President Obama is on the campaign trail promoting the Buffett Rule that the Senate will likely vote on in coming days. The Buffett Rule would slap a minimum tax rate of 30% on anyone who makes more than $1 million per year. Billionaire Warren Buffett came up with the idea. Apparently, he was disturbed by the fact that he pays a lower tax rate than his secretary. Why Buffett is focused on his rate rather than the $7 million he forked over to Uncle Sam is, well, confounding, but I’ll come back to that.
If implemented, the Buffett Rule wouldn’t even begin to make a dent in the budget deficit. Estimates show implementation would raise no more than $50 billion over 10 years. The Congressional Budget Office projects cumulative deficits of almost $11 trillion over the same time period. For those of you not doing the math, the Buffett Rule would reduce the cumulative deficit by a whopping 0.45%. And 0.45% may be on the high side. The nation’s highest income earners are a savvy group. When you change the tax rules, they hire teams of accountants and lawyers to minimize their tax liability. Decades of experience show that when the government raises tax rates, revenue doesn’t increase as a share of the economy. Instead, higher tax rates create distortions in the economy as individuals focus on tax avoidance.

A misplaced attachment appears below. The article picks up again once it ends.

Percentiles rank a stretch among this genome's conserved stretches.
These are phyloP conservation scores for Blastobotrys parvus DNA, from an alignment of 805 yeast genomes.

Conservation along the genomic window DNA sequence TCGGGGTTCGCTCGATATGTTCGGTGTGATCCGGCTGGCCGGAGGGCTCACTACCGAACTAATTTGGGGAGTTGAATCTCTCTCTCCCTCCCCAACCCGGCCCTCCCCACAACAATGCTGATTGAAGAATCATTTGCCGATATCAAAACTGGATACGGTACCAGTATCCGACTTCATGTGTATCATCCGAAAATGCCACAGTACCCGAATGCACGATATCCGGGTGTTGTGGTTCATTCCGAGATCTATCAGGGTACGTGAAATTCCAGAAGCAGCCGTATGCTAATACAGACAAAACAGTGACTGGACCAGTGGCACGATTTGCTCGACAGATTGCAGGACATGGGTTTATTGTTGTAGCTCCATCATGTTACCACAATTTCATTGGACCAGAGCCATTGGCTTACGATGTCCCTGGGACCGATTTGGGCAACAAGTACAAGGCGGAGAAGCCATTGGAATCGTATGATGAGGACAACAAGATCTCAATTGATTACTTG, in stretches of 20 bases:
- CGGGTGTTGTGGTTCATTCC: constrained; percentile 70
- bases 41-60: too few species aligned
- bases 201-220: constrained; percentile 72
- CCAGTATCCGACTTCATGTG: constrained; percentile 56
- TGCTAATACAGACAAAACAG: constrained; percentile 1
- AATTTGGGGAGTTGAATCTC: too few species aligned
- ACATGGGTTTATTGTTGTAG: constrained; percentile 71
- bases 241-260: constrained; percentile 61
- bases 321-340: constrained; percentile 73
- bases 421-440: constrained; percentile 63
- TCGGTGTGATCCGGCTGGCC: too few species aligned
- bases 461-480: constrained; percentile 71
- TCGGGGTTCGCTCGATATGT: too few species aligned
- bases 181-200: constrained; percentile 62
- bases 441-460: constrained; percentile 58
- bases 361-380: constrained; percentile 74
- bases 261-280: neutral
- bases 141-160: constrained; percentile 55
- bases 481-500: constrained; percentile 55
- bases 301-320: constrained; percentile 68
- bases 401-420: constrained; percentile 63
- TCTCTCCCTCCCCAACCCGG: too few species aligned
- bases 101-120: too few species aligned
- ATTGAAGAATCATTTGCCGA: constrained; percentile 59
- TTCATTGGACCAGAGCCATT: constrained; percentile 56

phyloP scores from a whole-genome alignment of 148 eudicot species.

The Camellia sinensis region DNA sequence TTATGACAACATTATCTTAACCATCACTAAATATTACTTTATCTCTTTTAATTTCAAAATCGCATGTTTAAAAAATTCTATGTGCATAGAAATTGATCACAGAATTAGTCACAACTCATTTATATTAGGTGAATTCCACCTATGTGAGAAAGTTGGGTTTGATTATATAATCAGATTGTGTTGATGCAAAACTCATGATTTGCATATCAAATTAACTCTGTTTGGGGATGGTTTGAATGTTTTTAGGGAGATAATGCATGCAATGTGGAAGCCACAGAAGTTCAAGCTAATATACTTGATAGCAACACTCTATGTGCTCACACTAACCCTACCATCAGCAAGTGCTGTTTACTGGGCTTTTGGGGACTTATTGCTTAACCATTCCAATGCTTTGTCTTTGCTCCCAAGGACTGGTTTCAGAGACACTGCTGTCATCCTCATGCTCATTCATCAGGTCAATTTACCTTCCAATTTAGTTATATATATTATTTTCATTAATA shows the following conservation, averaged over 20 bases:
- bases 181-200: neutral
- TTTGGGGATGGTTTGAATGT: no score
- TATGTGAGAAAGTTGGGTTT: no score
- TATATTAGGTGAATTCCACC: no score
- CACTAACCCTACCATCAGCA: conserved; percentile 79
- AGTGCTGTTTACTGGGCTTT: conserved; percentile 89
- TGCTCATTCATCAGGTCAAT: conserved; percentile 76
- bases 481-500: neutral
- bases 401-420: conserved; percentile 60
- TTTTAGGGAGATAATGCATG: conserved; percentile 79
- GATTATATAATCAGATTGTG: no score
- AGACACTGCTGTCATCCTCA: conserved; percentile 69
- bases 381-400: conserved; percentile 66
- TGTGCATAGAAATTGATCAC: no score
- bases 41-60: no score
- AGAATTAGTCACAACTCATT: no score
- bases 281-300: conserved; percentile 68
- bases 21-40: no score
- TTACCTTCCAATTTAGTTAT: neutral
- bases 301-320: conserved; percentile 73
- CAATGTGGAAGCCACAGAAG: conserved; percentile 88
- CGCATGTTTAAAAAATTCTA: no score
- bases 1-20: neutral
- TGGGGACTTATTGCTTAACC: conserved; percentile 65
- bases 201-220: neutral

Clearly, then, the Buffett Rule isn’t a revenue-raising scheme. But why would the president propose a tax hike that doesn’t raise much revenue? Political calculus is no doubt one of his primary motivations. Polls show that over 60% of Americans support the Buffett Rule.
The president also claims that America needs a Buffett Rule because it is not fair that Warren Buffett pays a lower tax rate than his secretary. Here is what Obama said at a campaign speech in Florida last week: “You might have heard of this, but Warren Buffett is paying a lower tax rate than his secretary. Now, that’s wrong. That’s not fair.”
It’s a fascinating argument. Let me try to get this straight. Warren Buffett and his secretary are both U.S. citizens, and they both receive the same government services. But because Mr. Buffett pays $7 million for his share of government services and his secretary pays maybe 1% of that, she is getting a raw deal. I don’t know what dictionary the president is using, but it doesn’t seem like Buffett’s secretary is being treated unfairly. It seems to me that the only thing that isn’t fair here is that Mr. Buffett has to pay $7 million to receive the same government services most Americans get for a fraction of that cost.
The Buffett Rule is bad policy. It will not raise meaningful revenue, it will distort the economy, and it will hinder economic growth.
Jeremy Jones, CFA
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